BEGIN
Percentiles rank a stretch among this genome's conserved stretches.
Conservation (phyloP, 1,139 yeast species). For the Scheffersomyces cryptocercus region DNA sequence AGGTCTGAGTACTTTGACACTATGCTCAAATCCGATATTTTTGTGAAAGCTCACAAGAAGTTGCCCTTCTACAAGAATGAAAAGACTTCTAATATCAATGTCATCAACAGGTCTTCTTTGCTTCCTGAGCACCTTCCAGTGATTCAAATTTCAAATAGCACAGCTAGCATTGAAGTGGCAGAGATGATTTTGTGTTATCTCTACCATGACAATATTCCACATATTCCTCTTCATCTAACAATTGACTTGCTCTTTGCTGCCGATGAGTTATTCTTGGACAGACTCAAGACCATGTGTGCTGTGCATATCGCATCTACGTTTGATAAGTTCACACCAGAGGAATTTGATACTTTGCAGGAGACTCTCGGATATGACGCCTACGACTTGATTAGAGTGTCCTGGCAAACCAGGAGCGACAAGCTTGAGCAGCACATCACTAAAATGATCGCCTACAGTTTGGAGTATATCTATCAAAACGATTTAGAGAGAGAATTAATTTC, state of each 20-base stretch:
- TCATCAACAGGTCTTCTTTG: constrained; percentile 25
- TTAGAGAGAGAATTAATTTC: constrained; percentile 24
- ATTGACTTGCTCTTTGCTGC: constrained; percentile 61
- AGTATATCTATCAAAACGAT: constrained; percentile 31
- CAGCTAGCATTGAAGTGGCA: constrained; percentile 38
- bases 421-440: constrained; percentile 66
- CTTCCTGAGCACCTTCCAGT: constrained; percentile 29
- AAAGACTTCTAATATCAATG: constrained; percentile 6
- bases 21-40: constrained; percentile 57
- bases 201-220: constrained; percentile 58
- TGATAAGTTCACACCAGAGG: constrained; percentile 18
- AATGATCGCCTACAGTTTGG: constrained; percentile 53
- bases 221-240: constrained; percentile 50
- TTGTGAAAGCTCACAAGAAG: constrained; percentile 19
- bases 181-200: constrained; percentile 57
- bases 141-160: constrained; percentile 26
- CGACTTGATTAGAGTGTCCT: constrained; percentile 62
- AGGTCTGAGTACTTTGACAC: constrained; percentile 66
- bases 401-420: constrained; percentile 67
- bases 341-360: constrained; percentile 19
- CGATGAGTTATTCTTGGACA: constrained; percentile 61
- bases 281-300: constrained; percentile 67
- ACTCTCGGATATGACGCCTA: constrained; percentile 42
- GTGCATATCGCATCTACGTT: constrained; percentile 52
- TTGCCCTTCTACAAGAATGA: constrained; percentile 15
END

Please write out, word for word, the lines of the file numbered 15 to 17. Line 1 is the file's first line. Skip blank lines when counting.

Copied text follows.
- bases 221-240: constrained; percentile 50
- TTGTGAAAGCTCACAAGAAG: constrained; percentile 19
- bases 181-200: constrained; percentile 57